Having completed my second Thames Marathon swim in 2018 thoughts had turned to my goals for 2019. I felt confident enough in my swimming that my goal for 2019 was to break the 20km swim distance. 2018 had seen a time improvement on both the Jubilee and Thames Marathon swims and my ever dependent swimming partner Karen and I had also completed our longest swim to date earlier in the year, a 6 hr channel qualifier albeit with wetsuit that had seen me clock up 17.5km and Karen knocking on the door of 20km of swimming.
Thumbing through Open Water Swimming Magazine I had read an article regarding a endurance swim in Sweden called Vidösternsimmet; essentially a 21km + end to end solo swim event across Lake Vidostern; it peaked my interest. With the event just under a year away I immediately contacted Karen and we hastily talked each other into it and agreed to sign up for what would be our longest and toughest swim to date.
A couple weeks after I had signed up for Vidösternsimmet so I had come across a company called Windermere One Way (#WOW) who organised a solo end to end crossing of Windermere with individual kayak support. It was 3 weeks after Sweden and although short of the 20km marker; I convinced myself that if I were to train for one swim, I may as well do two. Luckily, I know a keen kayaker who was happy to help me out, so the idea of swimming two marathon events in one month became a no-brainer. Again, I contacted Karen and without too much hesitation she agreed as always to the Windermere attempt, so I now had my ever-dependable friend and swim buddy onside for both swim attempts. Knowing that I had company on these swims and a training partner for the coming Open Water season made all the difference with my decisions to enter these events.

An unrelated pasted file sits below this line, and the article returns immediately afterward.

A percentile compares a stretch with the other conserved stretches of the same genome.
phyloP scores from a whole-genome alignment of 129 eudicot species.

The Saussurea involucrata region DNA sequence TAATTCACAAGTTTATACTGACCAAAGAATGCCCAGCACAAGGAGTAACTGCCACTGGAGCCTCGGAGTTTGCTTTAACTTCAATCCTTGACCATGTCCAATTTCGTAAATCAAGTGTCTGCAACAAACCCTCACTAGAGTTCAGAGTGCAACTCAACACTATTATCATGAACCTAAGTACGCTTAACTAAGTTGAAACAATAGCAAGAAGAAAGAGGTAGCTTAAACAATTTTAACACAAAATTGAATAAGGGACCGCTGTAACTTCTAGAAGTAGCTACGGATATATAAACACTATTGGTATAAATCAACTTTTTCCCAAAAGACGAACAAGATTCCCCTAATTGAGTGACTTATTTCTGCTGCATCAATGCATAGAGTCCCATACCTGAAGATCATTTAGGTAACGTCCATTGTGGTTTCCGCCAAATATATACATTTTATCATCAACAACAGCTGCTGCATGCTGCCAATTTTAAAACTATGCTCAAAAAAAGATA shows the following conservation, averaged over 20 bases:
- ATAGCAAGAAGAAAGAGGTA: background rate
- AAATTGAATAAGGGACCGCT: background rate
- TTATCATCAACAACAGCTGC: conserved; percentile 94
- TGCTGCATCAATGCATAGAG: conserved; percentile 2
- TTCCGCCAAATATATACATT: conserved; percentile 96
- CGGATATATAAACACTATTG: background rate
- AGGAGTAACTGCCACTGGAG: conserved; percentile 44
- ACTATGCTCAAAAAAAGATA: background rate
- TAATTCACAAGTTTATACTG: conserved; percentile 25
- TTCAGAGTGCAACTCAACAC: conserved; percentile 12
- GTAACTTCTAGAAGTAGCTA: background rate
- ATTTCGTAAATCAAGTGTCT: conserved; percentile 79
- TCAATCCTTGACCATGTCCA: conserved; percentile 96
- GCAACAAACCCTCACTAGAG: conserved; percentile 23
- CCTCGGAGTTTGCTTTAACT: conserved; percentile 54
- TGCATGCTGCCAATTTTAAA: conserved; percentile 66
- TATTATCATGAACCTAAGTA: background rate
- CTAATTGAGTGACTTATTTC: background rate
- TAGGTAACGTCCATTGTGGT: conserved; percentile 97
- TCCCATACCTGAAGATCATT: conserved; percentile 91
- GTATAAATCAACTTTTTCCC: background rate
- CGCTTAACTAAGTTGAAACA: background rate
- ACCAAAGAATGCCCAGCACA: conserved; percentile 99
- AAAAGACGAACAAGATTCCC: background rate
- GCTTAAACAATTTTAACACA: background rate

Fast forward into 2019 and my swim season began in earnest. I made the most of the pool during the OW close season and was clocking up the mileage. Every year I swim the Aspire channel challenge a 12-week pool-based challenge to swim 22 miles. Clocking the number of laps on their website, by the end of the challenge I had swum 40 miles over the course of 12 weeks. This had included a successful attempt at 100x100 with Dave and Jenny which I had been keen on trying for a while. Karen and I were regularly meeting early Sunday mornings for distance pool swims before I joined the Tri N Swim Well team in Lanzarote for their March skills swim camp, which turned out to be a massive step forward for me.
I had also started Trifarm early doors as an accompaniment to my usual Saturday morning visit to Stubbers. I hadn’t been a fan of the place in previous years but as the OW season started, I was heading there most weekends and had become a convert. The swim camp had finally committed improved technique to muscle memory, and I was working on stamina by complimenting regular spin sessions with short sharp 10 x 100 pool sprints which complimented my Wednesday morning JBR club swims.
My first endurance event was a 2-man relay (2swim4life), a 24 hr / 24-mile open air pool-based swim alongside Antony Oliveri. With this successfully navigated (albeit a real tough event) I felt both ready and somewhat nervous for the swims ahead given how much 2swim4life had taken out of me. Karen had now moved from water to road and had dedicated most her time to cycling as she was about to take on (and smash) her Team GB age group Aqua bike event in Pontevedra.
As confident as I was feeling as the season progressed, so the wheels fell off slightly, nothing like a dose of reality to bring you back down to ground. I had entered The Great East Swim 10km as a training event; the advice Karen and I picked up frequently was to get to the stage in which 10km swims were bread and butter and use these as a platform to kick on from. I was regularly swimming double digit laps at Trifarm and had completed the Scottish version of the Gt East swim last yr. so believed this event would be straight forward. I really struggled posting my slowest ever 10km swim time and could not have been happier to see the back of the swim. Despite a couple more long OW sessions including a 6hr 15km training swim, self-doubt had crept in and July was turning into a bit of a non-event for training. I was not swimming anywhere near the amount I needed to and doubts were starting to cross my mind with thoughts turning more to hope that muscle memory and prior experience would get through Vidösternsimmet.
One of my problems had seen a reoccurrence of an old shoulder injury on some of the longer training swims originally caused by a motorbike fall many years ago, resurfacing again in 2017 during training for the channel. The injury hadn’t at this point caused me to stop swimming, but I was stiffening up after each swim. With this and a tough Great East swim and a lack of distance training in July at the back of my mind both Karen and I headed to Sweden on the 8th August with a feeling of apprehension ahead of us.